CHATTANOOGA, Tenn. – Thousands of military veterans across the South are waiting to find out if they were exposed to infectious diseases by government clinics that performed colonoscopies and other procedures with equipment that wasn't properly sterilized.
Veterans Affairs spokeswoman Katie Roberts said officials are working to determine if mistakes that may have exposed patients to infections at medical centers in Tennessee and Florida and a clinic in Georgia could have also happened at other VA facilities.
"We don't know for certain," Roberts said.
The VA recently warned some veterans who had colonoscopies as far back as five years ago at its hospitals in Murfreesboro, Tenn., and Miami that they may have been exposed to the body fluids of other patients and should undergo tests to make sure they haven't contracted serious illnesses.
"What if you had to worry about giving your wife AIDS?" said Wayne Craig, a 52-year-old U.S. Navy veteran who lives in Elora and had a colonoscopy at the VA's Alvin C. York Medical Center in Murfreesboro, near Nashville, about five years ago. "Why haven't I been notified within five years?"
After the VA declined to answer repeated requests from The Associated Press during the past week about the results of what the department described as a nationwide procedure and training review that was to end March 14, Roberts said Thursday that the evaluation of the review was continuing.
Roberts said the mistake in Miami was discovered during the review.
Roberts also said she was confident that any other mistakes in operating endoscopic equipment at other VA facilities were corrected during the review. The VA has attributed the mistakes to human error.
The review of all VA medical centers and outpatient clinics followed reports in February that the department discovered "improperly reprocessed" endoscopic equipment used for colonoscopies in Murfreesboro and ear, nose and throat exams in Augusta, Ga.
Just this week, the VA acknowledged problems at a facility in Miami, too.
Veteran Gary Simpson, 57, of Spring City had a colonoscopy at the Murfreesboro clinic in 2007. He said his blood has tested negative for HIV and hepatitis, but he's still worried because a nurse told him some diseases don't show up for seven years.
"He talks about it every day," said his wife, Janice. "It has really messed with him a lot. It is just too disturbing."
Nashville lawyer Mike Sheppard said his firm is preparing to file claims on behalf of up to 15 colonoscopy patients, including several who have since tested positive for hepatitis B. He said an elderly man who had cancer when he had a colonoscopy died shortly afterward.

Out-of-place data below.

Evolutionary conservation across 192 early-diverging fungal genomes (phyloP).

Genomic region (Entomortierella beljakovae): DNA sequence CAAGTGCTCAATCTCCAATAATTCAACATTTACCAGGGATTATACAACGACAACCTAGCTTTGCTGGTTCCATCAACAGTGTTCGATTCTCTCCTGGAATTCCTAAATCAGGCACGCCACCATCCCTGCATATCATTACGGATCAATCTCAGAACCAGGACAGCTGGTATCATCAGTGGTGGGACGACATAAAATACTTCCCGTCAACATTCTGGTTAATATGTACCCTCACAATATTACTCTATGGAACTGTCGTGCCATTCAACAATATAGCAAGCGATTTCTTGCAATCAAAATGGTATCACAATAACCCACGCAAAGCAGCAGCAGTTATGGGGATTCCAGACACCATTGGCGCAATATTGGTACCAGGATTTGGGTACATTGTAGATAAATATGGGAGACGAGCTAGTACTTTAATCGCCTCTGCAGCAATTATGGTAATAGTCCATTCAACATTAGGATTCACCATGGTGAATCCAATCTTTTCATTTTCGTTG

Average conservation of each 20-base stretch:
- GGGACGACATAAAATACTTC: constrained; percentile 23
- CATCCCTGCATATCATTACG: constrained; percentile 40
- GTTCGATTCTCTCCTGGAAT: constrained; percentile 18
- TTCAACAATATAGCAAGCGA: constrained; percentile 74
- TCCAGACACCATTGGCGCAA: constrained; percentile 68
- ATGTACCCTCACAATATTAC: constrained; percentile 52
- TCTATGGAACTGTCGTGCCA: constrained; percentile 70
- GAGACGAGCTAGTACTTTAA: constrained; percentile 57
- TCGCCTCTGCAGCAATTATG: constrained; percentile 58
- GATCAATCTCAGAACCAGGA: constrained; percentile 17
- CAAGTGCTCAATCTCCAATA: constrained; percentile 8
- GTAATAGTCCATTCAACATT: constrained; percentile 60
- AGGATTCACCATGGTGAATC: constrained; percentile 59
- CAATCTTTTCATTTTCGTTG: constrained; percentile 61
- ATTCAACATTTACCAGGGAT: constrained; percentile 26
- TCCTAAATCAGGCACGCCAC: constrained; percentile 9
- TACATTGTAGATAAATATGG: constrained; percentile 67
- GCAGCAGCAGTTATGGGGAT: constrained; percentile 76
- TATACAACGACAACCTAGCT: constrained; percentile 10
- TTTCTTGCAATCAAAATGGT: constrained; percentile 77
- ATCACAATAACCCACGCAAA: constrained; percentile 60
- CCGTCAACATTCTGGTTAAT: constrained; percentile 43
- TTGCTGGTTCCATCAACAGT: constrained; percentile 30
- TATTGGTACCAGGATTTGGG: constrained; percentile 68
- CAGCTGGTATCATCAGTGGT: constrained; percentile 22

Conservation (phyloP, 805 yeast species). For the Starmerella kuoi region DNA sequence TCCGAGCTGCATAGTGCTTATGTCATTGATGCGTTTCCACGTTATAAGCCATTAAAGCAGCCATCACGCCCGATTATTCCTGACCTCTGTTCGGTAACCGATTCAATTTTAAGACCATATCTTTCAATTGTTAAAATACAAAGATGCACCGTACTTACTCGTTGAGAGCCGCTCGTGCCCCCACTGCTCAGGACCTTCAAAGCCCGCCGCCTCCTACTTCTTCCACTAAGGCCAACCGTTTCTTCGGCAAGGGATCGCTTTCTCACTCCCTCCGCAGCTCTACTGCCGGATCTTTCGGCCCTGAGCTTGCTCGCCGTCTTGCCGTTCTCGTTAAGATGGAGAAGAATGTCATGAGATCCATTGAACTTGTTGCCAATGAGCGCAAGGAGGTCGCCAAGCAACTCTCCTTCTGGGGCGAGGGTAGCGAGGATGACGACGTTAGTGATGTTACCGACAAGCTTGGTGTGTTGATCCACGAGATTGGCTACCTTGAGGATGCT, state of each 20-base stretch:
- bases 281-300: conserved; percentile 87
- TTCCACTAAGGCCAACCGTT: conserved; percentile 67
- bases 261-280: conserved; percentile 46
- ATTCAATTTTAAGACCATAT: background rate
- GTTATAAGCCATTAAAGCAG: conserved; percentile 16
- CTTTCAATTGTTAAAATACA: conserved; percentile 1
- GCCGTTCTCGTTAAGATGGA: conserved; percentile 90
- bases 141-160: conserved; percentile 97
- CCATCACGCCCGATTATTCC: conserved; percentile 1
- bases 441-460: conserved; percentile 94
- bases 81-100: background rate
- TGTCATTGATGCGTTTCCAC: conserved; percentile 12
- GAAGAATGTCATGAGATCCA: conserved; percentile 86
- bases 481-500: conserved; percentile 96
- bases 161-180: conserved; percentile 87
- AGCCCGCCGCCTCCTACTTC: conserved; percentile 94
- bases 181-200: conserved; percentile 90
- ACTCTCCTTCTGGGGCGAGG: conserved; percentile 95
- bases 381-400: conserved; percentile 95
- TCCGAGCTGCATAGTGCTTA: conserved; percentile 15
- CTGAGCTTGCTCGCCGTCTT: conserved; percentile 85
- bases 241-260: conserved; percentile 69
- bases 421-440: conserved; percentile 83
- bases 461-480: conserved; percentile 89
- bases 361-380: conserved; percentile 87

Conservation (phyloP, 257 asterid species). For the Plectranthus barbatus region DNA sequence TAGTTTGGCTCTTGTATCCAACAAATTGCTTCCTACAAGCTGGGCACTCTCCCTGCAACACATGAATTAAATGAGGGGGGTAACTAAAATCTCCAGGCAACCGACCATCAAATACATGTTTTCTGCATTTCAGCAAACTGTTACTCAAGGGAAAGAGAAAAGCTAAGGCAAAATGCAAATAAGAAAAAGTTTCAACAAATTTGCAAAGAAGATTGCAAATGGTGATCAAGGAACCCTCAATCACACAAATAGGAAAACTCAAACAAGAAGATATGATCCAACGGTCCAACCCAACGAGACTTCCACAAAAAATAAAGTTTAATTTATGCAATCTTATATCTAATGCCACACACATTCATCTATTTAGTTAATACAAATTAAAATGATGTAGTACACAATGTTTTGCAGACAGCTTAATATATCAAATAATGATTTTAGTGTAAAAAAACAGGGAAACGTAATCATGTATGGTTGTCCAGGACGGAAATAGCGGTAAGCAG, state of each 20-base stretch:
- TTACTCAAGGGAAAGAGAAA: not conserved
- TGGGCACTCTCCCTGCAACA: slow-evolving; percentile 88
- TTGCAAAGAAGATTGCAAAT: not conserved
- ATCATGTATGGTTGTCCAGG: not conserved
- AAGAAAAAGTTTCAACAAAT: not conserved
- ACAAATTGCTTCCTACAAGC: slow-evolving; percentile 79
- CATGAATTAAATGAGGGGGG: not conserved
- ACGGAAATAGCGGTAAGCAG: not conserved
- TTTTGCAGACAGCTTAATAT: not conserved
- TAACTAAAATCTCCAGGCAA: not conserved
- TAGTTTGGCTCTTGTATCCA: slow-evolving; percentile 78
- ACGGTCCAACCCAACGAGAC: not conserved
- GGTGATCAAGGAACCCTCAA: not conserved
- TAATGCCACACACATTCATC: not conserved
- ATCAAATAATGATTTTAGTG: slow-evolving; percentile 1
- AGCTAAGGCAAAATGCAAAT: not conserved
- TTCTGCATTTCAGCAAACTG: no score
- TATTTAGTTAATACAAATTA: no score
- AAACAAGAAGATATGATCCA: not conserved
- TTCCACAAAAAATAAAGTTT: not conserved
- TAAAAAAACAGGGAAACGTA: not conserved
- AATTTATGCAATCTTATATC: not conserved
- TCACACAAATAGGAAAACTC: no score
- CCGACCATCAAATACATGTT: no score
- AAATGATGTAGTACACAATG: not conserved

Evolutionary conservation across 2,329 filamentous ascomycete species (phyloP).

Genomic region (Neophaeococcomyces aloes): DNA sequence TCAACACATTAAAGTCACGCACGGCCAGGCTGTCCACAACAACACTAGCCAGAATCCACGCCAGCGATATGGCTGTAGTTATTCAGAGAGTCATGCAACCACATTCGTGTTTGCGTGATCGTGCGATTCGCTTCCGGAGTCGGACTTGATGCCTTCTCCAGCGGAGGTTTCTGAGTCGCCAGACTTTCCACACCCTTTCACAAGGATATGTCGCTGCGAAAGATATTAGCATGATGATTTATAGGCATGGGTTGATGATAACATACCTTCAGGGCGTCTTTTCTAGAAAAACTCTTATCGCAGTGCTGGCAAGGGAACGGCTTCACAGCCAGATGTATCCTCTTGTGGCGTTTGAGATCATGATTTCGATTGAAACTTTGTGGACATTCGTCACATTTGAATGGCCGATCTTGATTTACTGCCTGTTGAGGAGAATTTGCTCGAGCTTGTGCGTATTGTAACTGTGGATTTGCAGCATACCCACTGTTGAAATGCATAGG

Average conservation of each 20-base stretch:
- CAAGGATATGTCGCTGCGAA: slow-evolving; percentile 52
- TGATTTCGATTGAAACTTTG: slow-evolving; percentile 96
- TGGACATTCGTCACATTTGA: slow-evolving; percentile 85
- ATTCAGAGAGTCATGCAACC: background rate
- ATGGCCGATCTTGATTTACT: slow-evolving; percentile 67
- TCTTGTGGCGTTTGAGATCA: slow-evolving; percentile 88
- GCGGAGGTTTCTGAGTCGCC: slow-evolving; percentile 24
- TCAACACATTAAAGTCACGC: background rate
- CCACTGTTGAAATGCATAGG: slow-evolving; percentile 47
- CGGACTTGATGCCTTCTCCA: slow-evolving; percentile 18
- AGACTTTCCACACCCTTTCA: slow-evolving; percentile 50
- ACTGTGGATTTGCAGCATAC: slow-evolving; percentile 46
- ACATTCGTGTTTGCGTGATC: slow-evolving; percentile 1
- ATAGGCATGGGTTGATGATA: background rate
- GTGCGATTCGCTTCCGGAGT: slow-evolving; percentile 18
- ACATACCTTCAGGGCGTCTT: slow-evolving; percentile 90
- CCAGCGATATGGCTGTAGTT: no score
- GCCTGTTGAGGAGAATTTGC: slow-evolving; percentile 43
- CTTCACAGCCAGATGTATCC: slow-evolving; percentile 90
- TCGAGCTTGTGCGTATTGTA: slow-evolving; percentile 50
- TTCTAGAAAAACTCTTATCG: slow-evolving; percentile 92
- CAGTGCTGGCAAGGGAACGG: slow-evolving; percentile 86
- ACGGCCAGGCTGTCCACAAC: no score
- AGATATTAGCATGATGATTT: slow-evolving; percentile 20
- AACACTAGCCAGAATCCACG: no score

"We are investigating the death," Sheppard said.
According to a VA e-mail, only about half of the Murfreesboro and Augusta patients notified by letter of a mistake that exposed them to "potentially infectious fluids" have requested appointments for follow-up blood tests offered by the department.
In February, the VA said it sent letters offering the tests to about 6,400 patients who had colonoscopies between April 23, 2003, and Dec. 1, 2008, at Murfreesboro and to about 1,800 patients treated over 11 months last year at Augusta.
The VA has now sent letters advising 3,260 patients who had colonoscopies between May 2004 and March 12 at the Miami Veterans Affairs Healthcare System that they also should get tests for HIV, hepatitis and other infectious diseases.
That revelation prompted two Florida lawmakers to demand an investigation by the VA Office of Inspector General.
Dr. Mark Rupp, president of the Society of Health Care Epidemiology of America, said the risk of infection following routine endoscopic procedures is 1 in every 1 million to 2 million procedures.
Rupp, a professor of infectious diseases at the University of Nebraska Medical Center, said that "tracking is very difficult" and that hospitals are not required to report mistakes that expose patients to infectious diseases.
"The people in the hospitals are encouraged to report," Rupp said. "If there is any kind of outbreak usually the Public Health Service is notified."
Roberts said the VA notified patients based on the installation date of equipment that was improperly operated.
Janice Simpson said an employee in U.S. Rep. Zach Wamp's office in Chattanooga told her that the blood test notices sent to colonoscopy patients of the Murfreesboro clinic were timed to the date of a procedure on a patient with AIDS. A spokeswoman for Wamp said Simpson was mistaken.
The VA did say in an March 19 e-mail to AP that at the VA's Murfreesboro colonoscopy facility "one of the tubes used for irrigation during the procedure had an incorrect valve." The statement also said "tubing attached to the scope was processed at the end of each day instead of between each patient as required by the manufacturer's instructions."
The VA letter to Craig said he "could have been exposed to body fluids from a previous patient." Craig said his follow-up test did not show any infection.
He said he thinks the VA was saving money by not cleaning the tubing between its use on each patient.
"What if this was a public hospital?" said Craig, who has six grandchildren. "There's no reason in the world a veteran can't file a suit against a veteran hospital the same as a public hospital. This is veterans you are talking about."